Effects of periadolescent ethanol exposure on alcohol preference in two BALB substrains

David A. Blizard, David J. Vandenbergh, Akilah L. Jefferson, Cynthia D. Chatlos, George P. Vogler, Gerald E. McClearn

Research output: Contribution to journalArticlepeer-review

39 Scopus citations

Abstract

Ethanol exposure during adolescence is a rite of passage in many societies, but only a subset of individuals exposed to ethanol becomes dependent on alcohol. To explore individual differences in response to ethanol exposure, we compared the effects of periadolescent ethanol exposure on alcohol drinking in an animal model. Male and female mice of two BALB substrains were exposed to ethanol in one of three forms - choice [water vs. 10% (volume/volume) ethanol], forced (10% ethanol in a single bottle), or gradual (single bottle exposure, starting with 0.5% ethanol and increasing at 2-day intervals to 10% ethanol) - from the 6th through the 12th week of age and administered two-bottle alcohol preference tests (10% ethanol vs. water) for 15 days immediately thereafter. All three forms of ethanol exposure increased alcohol preference in male and female BALB/cByJ mice, relative to findings for ethanol-naive control animals. Only gradual ethanol exposure produced an increase in alcohol preference in BALB/cJ mice. During extended alcohol preference testing (for a total of 39 days) of mice in the gradual ethanol exposure group, the higher alcohol preference of the gradual ethanol-exposed BALB/cByJ male mice persisted, but alcohol preference of control group female mice in this strain - formerly ethanol naive, but at this point having received 10% ethanol in the two-bottle paradigm for 15 days - rose to the level of alcohol preference of female mice in the gradual ethanol exposure group. This finding demonstrated that both adolescent and adult ethanol exposure stimulated alcohol preference in female mice of this strain. Across days of testing in adulthood, alcohol preference of the gradual ethanol-exposed BALB/cJ mice decreased, resulting in a lack of effect of gradual exposure to ethanol on alcohol preference in both male and female mice of this strain during the period of extended testing. These strain differences support a genetic basis for the effects of ethanol exposure on alcohol preference and fit within a body of literature, showing substantial individual differences in the effects of ethanol exposure among genetically undefined rats and differences in response to ethanol exposure among inbred rat strains. Exploration of the mechanisms underlying this gene by environment interaction in a mouse model may help elucidate individual differences in the effects of ethanol exposure in human beings and contribute to the understanding of the causes of alcoholism.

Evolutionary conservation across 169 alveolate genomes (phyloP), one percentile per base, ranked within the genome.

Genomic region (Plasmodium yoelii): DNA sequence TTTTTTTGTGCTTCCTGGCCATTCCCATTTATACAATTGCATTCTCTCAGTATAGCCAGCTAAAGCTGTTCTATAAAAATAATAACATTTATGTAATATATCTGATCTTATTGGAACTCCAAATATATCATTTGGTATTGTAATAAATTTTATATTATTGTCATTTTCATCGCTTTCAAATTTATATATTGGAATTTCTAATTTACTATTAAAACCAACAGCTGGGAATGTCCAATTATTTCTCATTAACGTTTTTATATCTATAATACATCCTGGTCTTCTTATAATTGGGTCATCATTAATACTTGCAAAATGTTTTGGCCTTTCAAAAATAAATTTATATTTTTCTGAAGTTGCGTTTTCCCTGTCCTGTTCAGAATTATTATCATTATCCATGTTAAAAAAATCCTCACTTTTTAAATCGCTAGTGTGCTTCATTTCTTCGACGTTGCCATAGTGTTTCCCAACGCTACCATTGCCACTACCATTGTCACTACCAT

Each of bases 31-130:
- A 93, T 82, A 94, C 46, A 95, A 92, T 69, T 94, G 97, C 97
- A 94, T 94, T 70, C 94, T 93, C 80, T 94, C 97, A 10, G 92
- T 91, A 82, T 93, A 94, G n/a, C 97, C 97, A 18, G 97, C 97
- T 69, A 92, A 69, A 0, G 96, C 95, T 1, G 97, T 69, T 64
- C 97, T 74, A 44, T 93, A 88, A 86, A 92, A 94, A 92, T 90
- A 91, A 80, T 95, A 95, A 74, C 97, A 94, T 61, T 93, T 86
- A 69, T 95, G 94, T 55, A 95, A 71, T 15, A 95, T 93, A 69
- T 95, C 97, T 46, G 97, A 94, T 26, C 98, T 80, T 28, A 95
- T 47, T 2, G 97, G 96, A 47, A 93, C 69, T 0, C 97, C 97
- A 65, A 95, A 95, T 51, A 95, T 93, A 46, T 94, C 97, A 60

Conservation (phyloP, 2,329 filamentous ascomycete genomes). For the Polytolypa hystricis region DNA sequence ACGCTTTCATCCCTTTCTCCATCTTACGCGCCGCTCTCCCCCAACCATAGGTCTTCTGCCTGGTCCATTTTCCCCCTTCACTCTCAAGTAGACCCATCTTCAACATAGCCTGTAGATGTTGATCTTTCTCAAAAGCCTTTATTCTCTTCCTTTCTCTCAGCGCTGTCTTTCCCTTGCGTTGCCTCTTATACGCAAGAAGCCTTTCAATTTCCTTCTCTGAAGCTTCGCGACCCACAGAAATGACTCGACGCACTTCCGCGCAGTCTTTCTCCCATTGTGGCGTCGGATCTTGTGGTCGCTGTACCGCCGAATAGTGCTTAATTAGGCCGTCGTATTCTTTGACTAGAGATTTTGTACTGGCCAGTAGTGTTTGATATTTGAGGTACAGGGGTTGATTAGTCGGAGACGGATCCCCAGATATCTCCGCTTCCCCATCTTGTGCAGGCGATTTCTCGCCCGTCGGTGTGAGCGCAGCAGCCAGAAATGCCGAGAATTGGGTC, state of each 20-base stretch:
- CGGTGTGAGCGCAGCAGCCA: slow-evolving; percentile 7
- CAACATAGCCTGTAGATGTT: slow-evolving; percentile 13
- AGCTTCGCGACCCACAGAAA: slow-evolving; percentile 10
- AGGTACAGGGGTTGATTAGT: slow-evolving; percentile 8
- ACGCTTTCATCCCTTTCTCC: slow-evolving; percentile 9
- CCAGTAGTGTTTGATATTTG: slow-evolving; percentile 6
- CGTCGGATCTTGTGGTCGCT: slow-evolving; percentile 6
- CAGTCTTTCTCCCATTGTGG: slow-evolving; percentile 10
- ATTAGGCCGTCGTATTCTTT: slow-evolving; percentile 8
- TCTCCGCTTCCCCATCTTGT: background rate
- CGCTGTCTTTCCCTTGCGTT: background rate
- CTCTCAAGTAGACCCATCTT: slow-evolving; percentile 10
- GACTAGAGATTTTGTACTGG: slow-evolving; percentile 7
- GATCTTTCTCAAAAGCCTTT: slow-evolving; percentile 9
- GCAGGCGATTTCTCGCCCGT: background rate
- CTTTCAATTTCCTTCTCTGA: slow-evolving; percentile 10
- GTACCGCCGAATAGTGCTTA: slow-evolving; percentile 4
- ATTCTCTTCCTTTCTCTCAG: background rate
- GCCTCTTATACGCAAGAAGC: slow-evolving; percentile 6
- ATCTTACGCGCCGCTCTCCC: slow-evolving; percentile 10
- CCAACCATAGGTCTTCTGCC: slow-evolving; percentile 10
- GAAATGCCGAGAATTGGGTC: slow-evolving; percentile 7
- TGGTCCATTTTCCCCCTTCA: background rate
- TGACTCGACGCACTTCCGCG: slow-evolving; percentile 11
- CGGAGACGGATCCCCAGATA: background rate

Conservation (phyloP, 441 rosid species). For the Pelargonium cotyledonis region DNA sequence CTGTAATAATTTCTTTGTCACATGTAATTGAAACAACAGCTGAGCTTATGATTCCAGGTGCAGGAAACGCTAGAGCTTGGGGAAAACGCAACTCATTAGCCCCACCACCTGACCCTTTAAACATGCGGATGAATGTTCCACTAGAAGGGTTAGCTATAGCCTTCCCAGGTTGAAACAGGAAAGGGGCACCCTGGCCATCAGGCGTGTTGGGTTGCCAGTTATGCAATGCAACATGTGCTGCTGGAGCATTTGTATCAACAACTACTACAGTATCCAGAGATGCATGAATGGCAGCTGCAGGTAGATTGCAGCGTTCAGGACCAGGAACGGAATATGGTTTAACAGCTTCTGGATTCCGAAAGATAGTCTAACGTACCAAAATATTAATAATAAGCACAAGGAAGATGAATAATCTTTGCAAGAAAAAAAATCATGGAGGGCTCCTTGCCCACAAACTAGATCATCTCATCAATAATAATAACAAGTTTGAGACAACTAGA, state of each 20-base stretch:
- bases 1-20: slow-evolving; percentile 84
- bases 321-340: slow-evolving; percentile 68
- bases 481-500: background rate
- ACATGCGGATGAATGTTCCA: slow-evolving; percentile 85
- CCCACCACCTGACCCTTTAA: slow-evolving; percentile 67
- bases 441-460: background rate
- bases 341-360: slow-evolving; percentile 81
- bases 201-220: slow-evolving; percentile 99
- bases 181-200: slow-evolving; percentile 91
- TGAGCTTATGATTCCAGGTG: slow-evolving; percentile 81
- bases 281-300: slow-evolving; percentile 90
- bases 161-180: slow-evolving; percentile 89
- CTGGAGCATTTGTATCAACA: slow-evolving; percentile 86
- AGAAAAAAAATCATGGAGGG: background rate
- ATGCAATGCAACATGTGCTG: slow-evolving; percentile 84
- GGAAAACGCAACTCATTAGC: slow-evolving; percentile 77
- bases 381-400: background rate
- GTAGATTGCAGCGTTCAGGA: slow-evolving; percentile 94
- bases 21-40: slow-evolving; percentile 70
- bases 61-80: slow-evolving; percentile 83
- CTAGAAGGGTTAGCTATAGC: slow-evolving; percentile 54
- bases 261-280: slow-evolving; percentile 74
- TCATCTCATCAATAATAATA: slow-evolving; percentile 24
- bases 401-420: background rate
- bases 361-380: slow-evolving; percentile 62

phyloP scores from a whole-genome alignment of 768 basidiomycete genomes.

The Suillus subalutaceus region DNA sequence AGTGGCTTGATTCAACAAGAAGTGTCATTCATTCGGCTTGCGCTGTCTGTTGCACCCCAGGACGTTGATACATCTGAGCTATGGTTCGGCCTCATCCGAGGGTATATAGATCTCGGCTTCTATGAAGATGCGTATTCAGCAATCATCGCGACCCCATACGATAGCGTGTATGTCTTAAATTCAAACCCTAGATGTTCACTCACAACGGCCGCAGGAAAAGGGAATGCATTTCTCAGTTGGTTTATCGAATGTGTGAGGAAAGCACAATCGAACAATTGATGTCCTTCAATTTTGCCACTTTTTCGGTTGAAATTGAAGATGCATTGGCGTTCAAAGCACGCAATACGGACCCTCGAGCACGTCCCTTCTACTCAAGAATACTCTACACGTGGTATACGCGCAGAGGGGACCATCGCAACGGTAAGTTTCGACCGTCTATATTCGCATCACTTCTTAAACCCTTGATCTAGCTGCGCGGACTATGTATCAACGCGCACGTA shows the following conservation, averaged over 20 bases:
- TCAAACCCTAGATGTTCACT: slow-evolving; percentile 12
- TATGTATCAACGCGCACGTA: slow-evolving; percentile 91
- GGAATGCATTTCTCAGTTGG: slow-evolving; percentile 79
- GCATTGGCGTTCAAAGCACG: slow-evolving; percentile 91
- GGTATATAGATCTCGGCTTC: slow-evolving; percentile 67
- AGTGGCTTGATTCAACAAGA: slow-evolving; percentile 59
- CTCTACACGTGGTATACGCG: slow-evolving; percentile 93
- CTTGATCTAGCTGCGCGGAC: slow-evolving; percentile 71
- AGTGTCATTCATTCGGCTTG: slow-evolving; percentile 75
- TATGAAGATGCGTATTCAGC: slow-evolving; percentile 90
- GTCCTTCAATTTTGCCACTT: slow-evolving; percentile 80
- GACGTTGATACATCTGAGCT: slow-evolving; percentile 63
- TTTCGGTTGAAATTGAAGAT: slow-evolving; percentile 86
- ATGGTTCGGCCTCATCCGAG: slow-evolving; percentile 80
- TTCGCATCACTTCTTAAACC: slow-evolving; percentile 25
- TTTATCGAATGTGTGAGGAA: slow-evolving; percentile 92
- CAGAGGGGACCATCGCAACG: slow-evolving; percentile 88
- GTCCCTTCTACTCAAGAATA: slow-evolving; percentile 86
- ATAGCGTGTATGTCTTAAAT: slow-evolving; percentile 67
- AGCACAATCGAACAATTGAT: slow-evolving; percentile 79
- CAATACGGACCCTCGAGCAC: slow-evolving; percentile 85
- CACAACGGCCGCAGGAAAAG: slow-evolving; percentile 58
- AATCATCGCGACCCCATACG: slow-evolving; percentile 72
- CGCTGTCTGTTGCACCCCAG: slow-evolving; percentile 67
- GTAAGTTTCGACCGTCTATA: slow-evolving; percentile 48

Original languageEnglish (US)
Pages (from-to)177-185
Number of pages9
JournalAlcohol
Volume34
Issue number2-3
DOIs
StatePublished - 2004

All Science Journal Classification (ASJC) codes

  • Health(social science)
  • Biochemistry
  • Toxicology
  • Neurology
  • Behavioral Neuroscience

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